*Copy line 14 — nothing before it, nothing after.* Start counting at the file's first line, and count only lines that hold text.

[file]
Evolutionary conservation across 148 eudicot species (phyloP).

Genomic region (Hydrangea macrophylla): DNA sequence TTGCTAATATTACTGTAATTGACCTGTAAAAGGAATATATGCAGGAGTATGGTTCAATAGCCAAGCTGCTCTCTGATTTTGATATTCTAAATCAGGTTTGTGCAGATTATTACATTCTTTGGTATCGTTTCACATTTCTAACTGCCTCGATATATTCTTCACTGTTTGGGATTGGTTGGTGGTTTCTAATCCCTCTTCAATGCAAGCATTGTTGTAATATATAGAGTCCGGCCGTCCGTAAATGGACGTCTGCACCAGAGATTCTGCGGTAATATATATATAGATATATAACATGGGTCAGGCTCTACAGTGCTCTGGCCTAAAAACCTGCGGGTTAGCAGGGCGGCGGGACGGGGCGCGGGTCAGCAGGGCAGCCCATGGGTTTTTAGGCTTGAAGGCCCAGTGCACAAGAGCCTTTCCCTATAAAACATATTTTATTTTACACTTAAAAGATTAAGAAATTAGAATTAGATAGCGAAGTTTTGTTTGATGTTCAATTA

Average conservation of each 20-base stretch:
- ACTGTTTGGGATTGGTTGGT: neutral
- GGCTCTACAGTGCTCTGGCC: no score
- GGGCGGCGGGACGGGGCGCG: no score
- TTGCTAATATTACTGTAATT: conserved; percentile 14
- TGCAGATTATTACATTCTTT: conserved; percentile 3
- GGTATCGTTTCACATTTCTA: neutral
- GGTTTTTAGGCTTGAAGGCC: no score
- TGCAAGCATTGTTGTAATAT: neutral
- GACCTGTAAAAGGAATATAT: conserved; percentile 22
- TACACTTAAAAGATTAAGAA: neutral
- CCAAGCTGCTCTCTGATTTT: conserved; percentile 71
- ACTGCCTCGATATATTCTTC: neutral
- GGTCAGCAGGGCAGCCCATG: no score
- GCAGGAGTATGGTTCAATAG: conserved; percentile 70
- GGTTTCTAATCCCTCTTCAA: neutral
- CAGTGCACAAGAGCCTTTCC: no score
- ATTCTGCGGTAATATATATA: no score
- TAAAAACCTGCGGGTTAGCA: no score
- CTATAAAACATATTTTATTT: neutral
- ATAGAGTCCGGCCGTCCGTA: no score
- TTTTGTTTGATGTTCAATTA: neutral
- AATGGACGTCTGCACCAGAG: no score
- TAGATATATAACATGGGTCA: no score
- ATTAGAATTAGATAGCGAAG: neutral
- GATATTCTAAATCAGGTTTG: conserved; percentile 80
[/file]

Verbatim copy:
- CCAAGCTGCTCTCTGATTTT: conserved; percentile 71